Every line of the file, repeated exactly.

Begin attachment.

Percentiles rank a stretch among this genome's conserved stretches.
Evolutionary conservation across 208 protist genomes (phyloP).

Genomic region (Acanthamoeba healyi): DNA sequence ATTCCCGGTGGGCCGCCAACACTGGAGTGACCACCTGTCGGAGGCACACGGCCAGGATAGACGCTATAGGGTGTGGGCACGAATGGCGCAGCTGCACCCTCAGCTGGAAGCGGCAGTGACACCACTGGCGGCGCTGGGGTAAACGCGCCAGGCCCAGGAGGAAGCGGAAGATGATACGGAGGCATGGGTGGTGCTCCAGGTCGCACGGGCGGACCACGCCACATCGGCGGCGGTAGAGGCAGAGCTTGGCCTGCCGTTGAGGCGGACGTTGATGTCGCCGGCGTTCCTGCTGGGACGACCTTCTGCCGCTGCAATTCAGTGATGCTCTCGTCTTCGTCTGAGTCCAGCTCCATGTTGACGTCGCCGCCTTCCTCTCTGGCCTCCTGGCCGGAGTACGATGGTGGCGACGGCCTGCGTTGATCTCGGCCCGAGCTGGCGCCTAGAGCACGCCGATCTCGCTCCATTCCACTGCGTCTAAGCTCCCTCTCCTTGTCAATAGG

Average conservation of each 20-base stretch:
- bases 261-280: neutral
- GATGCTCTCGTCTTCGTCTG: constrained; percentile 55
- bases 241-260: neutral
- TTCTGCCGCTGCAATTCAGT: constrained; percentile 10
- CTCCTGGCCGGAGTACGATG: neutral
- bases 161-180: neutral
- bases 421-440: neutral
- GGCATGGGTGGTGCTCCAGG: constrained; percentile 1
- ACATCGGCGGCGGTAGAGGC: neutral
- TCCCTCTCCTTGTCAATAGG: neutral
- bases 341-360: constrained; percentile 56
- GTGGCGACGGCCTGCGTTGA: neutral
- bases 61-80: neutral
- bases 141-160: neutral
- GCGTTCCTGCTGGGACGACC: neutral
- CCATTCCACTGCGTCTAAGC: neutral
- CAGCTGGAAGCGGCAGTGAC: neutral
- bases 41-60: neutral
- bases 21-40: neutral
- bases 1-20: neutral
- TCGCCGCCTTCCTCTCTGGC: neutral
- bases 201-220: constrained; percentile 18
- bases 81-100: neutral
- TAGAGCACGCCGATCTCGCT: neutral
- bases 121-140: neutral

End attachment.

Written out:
Percentiles rank a stretch among this genome's conserved stretches.
Evolutionary conservation across 208 protist genomes (phyloP).

Genomic region (Acanthamoeba healyi): DNA sequence ATTCCCGGTGGGCCGCCAACACTGGAGTGACCACCTGTCGGAGGCACACGGCCAGGATAGACGCTATAGGGTGTGGGCACGAATGGCGCAGCTGCACCCTCAGCTGGAAGCGGCAGTGACACCACTGGCGGCGCTGGGGTAAACGCGCCAGGCCCAGGAGGAAGCGGAAGATGATACGGAGGCATGGGTGGTGCTCCAGGTCGCACGGGCGGACCACGCCACATCGGCGGCGGTAGAGGCAGAGCTTGGCCTGCCGTTGAGGCGGACGTTGATGTCGCCGGCGTTCCTGCTGGGACGACCTTCTGCCGCTGCAATTCAGTGATGCTCTCGTCTTCGTCTGAGTCCAGCTCCATGTTGACGTCGCCGCCTTCCTCTCTGGCCTCCTGGCCGGAGTACGATGGTGGCGACGGCCTGCGTTGATCTCGGCCCGAGCTGGCGCCTAGAGCACGCCGATCTCGCTCCATTCCACTGCGTCTAAGCTCCCTCTCCTTGTCAATAGG

Average conservation of each 20-base stretch:
- bases 261-280: neutral
- GATGCTCTCGTCTTCGTCTG: constrained; percentile 55
- bases 241-260: neutral
- TTCTGCCGCTGCAATTCAGT: constrained; percentile 10
- CTCCTGGCCGGAGTACGATG: neutral
- bases 161-180: neutral
- bases 421-440: neutral
- GGCATGGGTGGTGCTCCAGG: constrained; percentile 1
- ACATCGGCGGCGGTAGAGGC: neutral
- TCCCTCTCCTTGTCAATAGG: neutral
- bases 341-360: constrained; percentile 56
- GTGGCGACGGCCTGCGTTGA: neutral
- bases 61-80: neutral
- bases 141-160: neutral
- GCGTTCCTGCTGGGACGACC: neutral
- CCATTCCACTGCGTCTAAGC: neutral
- CAGCTGGAAGCGGCAGTGAC: neutral
- bases 41-60: neutral
- bases 21-40: neutral
- bases 1-20: neutral
- TCGCCGCCTTCCTCTCTGGC: neutral
- bases 201-220: constrained; percentile 18
- bases 81-100: neutral
- TAGAGCACGCCGATCTCGCT: neutral
- bases 121-140: neutral